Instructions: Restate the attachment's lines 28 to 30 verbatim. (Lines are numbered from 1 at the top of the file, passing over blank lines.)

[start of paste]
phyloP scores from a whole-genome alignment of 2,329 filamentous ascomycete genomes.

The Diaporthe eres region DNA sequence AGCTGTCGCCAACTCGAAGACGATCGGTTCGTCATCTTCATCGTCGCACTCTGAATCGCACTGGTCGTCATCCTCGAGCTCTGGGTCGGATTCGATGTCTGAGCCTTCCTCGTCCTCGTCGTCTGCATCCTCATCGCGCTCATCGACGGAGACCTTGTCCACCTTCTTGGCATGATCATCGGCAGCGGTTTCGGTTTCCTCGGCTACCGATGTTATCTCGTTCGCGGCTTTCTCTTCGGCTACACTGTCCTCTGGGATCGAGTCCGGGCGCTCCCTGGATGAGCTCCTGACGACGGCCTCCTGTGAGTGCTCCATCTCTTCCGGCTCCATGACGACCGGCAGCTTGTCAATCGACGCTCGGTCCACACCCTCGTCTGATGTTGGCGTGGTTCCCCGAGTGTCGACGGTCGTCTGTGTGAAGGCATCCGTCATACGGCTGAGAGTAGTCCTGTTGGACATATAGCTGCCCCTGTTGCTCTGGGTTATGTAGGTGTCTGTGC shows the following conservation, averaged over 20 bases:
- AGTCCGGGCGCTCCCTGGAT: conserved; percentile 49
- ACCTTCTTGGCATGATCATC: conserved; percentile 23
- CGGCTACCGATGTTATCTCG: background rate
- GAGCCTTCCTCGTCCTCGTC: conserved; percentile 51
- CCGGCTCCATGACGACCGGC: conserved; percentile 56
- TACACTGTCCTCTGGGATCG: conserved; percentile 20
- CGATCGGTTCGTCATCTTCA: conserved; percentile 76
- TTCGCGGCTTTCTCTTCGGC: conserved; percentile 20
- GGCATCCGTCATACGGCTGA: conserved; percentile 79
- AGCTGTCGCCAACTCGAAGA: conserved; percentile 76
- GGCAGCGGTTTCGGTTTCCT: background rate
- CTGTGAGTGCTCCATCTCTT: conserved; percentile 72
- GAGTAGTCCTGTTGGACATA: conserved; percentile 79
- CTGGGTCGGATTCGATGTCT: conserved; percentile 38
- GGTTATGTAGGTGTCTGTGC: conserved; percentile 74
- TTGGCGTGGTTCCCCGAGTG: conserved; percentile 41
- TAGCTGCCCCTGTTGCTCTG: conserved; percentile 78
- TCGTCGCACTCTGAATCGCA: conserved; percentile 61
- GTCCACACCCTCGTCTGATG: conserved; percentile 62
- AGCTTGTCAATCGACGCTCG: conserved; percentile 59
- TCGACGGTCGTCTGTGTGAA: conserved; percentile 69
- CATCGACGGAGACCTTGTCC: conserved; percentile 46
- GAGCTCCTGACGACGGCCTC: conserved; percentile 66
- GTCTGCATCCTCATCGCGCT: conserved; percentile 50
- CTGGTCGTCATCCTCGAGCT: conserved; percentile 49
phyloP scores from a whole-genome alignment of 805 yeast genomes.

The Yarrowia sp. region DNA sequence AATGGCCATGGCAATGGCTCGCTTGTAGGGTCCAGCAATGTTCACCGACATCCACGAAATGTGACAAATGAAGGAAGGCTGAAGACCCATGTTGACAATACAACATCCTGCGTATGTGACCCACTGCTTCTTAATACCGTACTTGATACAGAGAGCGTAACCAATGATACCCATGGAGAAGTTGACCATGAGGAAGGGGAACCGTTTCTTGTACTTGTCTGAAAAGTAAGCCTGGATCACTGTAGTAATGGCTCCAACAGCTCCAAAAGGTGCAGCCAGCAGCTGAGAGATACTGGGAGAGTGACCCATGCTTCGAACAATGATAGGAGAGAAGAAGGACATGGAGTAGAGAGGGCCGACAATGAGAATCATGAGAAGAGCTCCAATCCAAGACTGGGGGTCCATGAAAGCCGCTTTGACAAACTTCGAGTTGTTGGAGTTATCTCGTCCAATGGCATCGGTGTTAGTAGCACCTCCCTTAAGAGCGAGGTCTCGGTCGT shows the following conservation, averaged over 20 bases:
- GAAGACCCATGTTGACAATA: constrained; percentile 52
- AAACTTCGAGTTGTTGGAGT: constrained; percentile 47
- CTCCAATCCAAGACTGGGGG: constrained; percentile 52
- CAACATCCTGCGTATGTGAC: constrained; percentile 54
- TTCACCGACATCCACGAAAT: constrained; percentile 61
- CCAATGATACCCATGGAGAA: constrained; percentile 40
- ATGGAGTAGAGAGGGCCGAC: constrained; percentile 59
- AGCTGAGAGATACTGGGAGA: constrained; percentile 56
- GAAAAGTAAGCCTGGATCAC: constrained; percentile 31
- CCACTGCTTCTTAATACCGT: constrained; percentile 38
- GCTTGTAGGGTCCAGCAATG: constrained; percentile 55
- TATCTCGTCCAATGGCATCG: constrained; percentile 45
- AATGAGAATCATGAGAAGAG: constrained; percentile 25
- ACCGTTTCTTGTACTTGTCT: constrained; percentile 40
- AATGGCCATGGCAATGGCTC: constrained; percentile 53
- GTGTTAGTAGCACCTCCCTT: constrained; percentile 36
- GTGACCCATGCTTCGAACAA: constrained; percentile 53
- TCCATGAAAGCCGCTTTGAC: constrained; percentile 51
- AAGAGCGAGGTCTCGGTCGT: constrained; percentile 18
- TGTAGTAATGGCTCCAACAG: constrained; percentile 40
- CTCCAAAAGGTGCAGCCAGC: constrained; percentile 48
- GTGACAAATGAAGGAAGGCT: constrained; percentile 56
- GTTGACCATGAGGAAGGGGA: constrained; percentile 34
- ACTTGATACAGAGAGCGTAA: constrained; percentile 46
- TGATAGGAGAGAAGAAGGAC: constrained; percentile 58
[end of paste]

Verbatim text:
phyloP scores from a whole-genome alignment of 805 yeast genomes.

The Yarrowia sp. region DNA sequence AATGGCCATGGCAATGGCTCGCTTGTAGGGTCCAGCAATGTTCACCGACATCCACGAAATGTGACAAATGAAGGAAGGCTGAAGACCCATGTTGACAATACAACATCCTGCGTATGTGACCCACTGCTTCTTAATACCGTACTTGATACAGAGAGCGTAACCAATGATACCCATGGAGAAGTTGACCATGAGGAAGGGGAACCGTTTCTTGTACTTGTCTGAAAAGTAAGCCTGGATCACTGTAGTAATGGCTCCAACAGCTCCAAAAGGTGCAGCCAGCAGCTGAGAGATACTGGGAGAGTGACCCATGCTTCGAACAATGATAGGAGAGAAGAAGGACATGGAGTAGAGAGGGCCGACAATGAGAATCATGAGAAGAGCTCCAATCCAAGACTGGGGGTCCATGAAAGCCGCTTTGACAAACTTCGAGTTGTTGGAGTTATCTCGTCCAATGGCATCGGTGTTAGTAGCACCTCCCTTAAGAGCGAGGTCTCGGTCGT shows the following conservation, averaged over 20 bases:
- GAAGACCCATGTTGACAATA: constrained; percentile 52